Review by Robert Moody
The sold out signs had been put up weeks in advance of Thursday night’s show at The Rescue Rooms, with Watford’s Lower Than Atlantis headlining a strong line-up in support of their newly released album, Changing Tune.
The early start time meant that the venue was still fairly empty when Brighton’s Gnarwolves took to the stage, but their fast and lively punk songs certainly grabbed the attention of those walking through the entrance. The band showcased a selection of songs from their mini-album Cru, released earlier this year, as well as other tracks, keeping the energy and tempo high throughout much of the set. Whilst Gnarwolves were a late addition to the line-up on this tour, they were well received by the crowd, and set the tone nicely for the rest of the evening.
Next up was the only band of the evening hailing from overseas in the shape of American quartet The Dangerous Summer, who offered a more traditional style of alternative rock and a more relaxed atmosphere. The band have toured regularly for a few years now and this was reflected in a very polished performance, with vocalists AJ Perdomo and Cody Payne looking extremely comfortable onstage. There was a unexpected twist towards the end of the set when AJ paused to tell a rather unsavoury story regarding their last visit to Nottingham, when they had an altercation with another American band, We Are The In Crowd, and it was surprising to hear the softly spoken frontman end the story by simply announcing “F*** those Mother****ers”. Aside from this though, it was an enjoyable set from the band, and they left the stage to warm applause.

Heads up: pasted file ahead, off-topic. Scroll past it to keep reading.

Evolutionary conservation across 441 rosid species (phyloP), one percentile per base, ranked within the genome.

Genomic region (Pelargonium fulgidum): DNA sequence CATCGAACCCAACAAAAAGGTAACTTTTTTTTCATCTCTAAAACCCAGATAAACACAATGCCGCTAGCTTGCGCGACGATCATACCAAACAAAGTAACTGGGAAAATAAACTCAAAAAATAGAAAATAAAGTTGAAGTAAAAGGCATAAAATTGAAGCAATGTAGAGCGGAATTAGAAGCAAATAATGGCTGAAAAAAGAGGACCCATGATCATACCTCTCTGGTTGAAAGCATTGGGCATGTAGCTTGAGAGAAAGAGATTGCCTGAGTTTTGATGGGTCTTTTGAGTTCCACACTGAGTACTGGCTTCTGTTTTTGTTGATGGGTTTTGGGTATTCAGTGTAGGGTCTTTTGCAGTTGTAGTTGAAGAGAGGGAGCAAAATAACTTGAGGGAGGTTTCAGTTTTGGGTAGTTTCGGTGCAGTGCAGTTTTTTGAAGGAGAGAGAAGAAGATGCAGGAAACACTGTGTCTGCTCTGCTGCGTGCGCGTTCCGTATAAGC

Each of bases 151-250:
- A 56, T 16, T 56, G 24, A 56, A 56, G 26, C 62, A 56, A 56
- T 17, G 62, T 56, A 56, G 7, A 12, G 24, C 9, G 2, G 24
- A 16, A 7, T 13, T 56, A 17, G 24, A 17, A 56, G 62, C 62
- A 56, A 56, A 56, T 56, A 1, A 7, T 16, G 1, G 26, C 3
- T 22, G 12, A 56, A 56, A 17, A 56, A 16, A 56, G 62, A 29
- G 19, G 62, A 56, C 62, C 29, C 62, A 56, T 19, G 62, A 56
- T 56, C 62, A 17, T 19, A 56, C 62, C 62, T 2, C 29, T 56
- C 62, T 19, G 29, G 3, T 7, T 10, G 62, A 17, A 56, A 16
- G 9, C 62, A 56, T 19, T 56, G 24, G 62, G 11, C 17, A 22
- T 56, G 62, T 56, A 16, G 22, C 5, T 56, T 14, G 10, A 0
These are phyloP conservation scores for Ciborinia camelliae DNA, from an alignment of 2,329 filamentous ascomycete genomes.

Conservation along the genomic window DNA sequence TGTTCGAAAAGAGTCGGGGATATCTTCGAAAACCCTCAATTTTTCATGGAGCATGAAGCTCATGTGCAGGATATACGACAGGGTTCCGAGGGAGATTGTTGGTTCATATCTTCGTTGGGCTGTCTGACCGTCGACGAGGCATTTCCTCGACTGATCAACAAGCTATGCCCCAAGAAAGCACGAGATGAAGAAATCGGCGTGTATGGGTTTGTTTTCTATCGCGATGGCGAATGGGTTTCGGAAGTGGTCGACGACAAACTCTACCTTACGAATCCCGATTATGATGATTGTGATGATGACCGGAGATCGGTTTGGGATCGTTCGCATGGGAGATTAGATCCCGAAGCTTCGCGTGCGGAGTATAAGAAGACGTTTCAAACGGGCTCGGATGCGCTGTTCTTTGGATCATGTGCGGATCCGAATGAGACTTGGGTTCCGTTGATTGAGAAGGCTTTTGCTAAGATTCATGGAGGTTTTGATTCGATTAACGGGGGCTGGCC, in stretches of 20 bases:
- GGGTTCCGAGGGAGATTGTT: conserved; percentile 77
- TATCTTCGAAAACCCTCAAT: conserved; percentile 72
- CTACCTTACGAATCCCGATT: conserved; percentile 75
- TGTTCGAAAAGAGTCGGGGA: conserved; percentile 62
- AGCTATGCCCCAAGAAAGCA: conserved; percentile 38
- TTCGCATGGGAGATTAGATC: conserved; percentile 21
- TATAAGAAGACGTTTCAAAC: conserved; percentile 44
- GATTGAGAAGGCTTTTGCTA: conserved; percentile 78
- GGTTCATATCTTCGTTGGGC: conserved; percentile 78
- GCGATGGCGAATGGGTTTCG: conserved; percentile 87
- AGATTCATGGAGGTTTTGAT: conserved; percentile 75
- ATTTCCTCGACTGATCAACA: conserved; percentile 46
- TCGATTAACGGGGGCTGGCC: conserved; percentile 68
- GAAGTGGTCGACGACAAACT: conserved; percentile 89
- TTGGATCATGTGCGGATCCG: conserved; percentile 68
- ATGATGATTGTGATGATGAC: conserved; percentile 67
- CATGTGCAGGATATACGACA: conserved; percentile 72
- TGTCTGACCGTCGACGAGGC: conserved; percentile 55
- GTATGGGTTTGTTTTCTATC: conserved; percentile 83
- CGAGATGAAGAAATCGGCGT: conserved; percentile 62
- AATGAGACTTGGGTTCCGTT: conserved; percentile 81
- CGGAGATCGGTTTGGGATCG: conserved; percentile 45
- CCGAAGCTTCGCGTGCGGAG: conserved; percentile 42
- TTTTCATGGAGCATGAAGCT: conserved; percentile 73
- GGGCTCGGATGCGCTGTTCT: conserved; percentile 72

By this stage the Rescue Rooms was now full to bursting, and this represented the ideal environment for Don Broco to come out and perform offerings from their recent release Priorities. Don Broco are the sort of band anyone would like to have on before them, as they are upbeat and full of energy, and make regular use of both crowd interaction and choreographed moves on stage. Vocalist Rob Damiani worked the crowd superbly, with the audience dancing and clapping along in almost every song. This is not to say their music was lacking – the new album has cemented the band’s transition from a very punk-focused outfit in their early years to a much more accessible rock sound, and the audience response seemed to favour the newer material over the old. Don Broco have appeared on some major tours in recent months and it will be interesting to see if they can make a name for themselves as a headlining band in the months to come.
There was no doubt who the crowd had come to see though, with chants of ‘LTA’ echoing through the venue before Lower Than Atlantis even made it to the stage. Predictably the response to their arrival was emphatic, and by launching straight into recent single ‘Love Someone Else’ everyone was bouncing from the first note. Whilst this was, strictly speaking, a new album tour, the majority of the material came from the band’s previous releases, with only a couple of tracks from the latest album being given an airing in the middle of the set – probably a good call, as it was clear that a lot of people were not yet familiar with the newest work. Vocalist and guitarist Mike Duce had the crowd in the palm of his hand throughout, whilst Guitarist Ben Sansom and Bassist Dec Hart looked to be thoroughly enjoying the atmosphere of the sold out show. With a set lasting just short of an hour, the band highlighted both the number and variety of well-known songs in their repertoire, with ‘Motor(way) Of Life’, ‘If The World Was To End’ and ‘Far Q’ all generating huge reactions and noisy sing-alongs. The best was certainly saved for last though, with ‘Deadliest Catch’ ending the set to a chorus of applause from those present. On the basis of this show, Lower Than Atlantis already have a major following, and with a new album which is likely to gain them an even larger following, it wouldn’t be surprising to see them headlining larger venues on their next tour.